Delaware Internet Gaming Market Struggles as March Revenue Plummets 42 PercentApril 19th, 2017 by Chad Holloway
Since its launch in 2013, the Delaware internet gaming market has experienced a bit of a rollercoaster ride.
In 2015, it was on life support, before bouncing back big in 2015. Now, it’s once again headed downhill, as the market’s net revenue dropped 12 percent year-on-year to $597,056 for the first quarter of 2017, including a 42 percent decrease in March revenue.
Poker Lags Behind
According to the numbers, $8.03 million was wagered in March, which was a four percent year-on-year decrease. That generated a net revenue of $151,811, which was down 42 percent compared to the same period last year.
Of that, video lottery games accounted for 65 percent of total net revenue ($98,467), which was down 36 percent year-on-year. Meanwhile, tables games revenue fell 48 percent to $35,629, while poker rake and fees were down 53 percent to $17,715.
The leader in the state’s internet gaming market, Delaware Park, actually saw wagers increase 18 percent to $5.59 million, but despite that, their net revenue fell 49 percent to $76,449.
That was due in large part to video lottery revenue dropping 43 percent, though the 59 percent drop in table games and 34 percent in poker both contributed.
Delaware’s other leading operator, Dover Downs, experienced the biggest year-on-year decline in March. It accounted for just $20,715 in net revenue, down 76 percent. As for the third operator, Harrington Raceway, it actually experienced growth. Video lottery intake increased 85 percent and helped the operator more than double its net revenue to $54,647.
Can the Ship Be Righted?
The best way for Delaware online gaming operators to get things back on track will be to bring in more players.
In March, there were just 252 new player registrations (99 from Delaware Park, 97 from Down Downs, and 56 from Harrington). However, with a population of less than a million in the First State, drawing in new customers may prove to be a challenge.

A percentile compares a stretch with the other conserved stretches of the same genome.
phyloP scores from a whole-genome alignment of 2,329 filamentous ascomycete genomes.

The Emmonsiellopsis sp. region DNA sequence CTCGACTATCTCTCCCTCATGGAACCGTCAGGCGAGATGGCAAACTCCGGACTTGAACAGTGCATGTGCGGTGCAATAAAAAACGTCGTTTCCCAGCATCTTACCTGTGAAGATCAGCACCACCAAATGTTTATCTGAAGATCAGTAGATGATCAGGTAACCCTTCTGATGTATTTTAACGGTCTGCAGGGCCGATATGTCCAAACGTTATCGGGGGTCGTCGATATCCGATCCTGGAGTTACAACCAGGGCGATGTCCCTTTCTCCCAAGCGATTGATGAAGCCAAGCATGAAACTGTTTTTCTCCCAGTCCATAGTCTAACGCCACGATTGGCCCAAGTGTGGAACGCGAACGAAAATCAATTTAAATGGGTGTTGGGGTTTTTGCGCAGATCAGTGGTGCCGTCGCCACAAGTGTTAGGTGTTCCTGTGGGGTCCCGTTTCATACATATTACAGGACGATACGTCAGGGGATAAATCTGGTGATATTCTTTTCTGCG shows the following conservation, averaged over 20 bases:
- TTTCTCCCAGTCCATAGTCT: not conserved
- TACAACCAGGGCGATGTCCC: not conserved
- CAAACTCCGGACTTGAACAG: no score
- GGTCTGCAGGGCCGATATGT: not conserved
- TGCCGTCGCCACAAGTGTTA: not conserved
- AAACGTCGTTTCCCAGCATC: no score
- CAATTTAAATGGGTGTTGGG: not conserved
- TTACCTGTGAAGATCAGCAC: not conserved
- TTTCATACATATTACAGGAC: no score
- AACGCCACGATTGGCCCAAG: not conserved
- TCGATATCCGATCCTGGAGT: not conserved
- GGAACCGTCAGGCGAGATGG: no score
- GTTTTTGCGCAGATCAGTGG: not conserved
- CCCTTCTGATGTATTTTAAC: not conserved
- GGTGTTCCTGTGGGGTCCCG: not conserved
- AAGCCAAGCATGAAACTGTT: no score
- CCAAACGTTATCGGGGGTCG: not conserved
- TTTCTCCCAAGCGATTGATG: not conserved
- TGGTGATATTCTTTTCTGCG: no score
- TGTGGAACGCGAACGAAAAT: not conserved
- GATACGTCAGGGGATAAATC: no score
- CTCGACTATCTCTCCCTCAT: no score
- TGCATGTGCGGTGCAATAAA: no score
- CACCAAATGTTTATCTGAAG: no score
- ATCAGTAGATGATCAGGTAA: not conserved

Currently, operators seem to be trotting the traditional path of offering sign up incentives. On the Dover Downs website, online casino patrons can get a “Welcome Offer” of up to $110, while first-time poker depositors can receive a welcome bonus of their own. Both Delaware Downs and Harrington Raceway offer similar bonuses.
Unfortunately, further marketing ploys by Delaware’s internet sites seem to be nonexistent, and in reality, may not be in the cards. Unlike their New Jersey counterparts, who cater to nearly nine million residents, Delaware operators are disadvantaged by population, revenue, and opportunity.
While New Jersey operators have made big splashes when promoting iGaming, such as partypoker entering partnerships with major sports teams like the Philadelphia 76ers and New Jersey Devils, Delaware has barely dipped a toe into the pond. Not only does the state lack major sports teams, its gaming operations, and especially its poker offerings, don’t benefit from the name recognition of established brands like partypoker or PokerStars.
However, the state’s online gaming does have one thing working for it that bodes well for the future of online poker. Unlike New Jersey, the market isn’t segregated, as Delaware previously entered into an interstate compact with Nevada.
The online poker market in the United States has developed much more slowly than expected in the six years since Black Friday, but if states like Pennsylvania, New York, and Michigan do legalize soon, Delaware will be in position to partner up.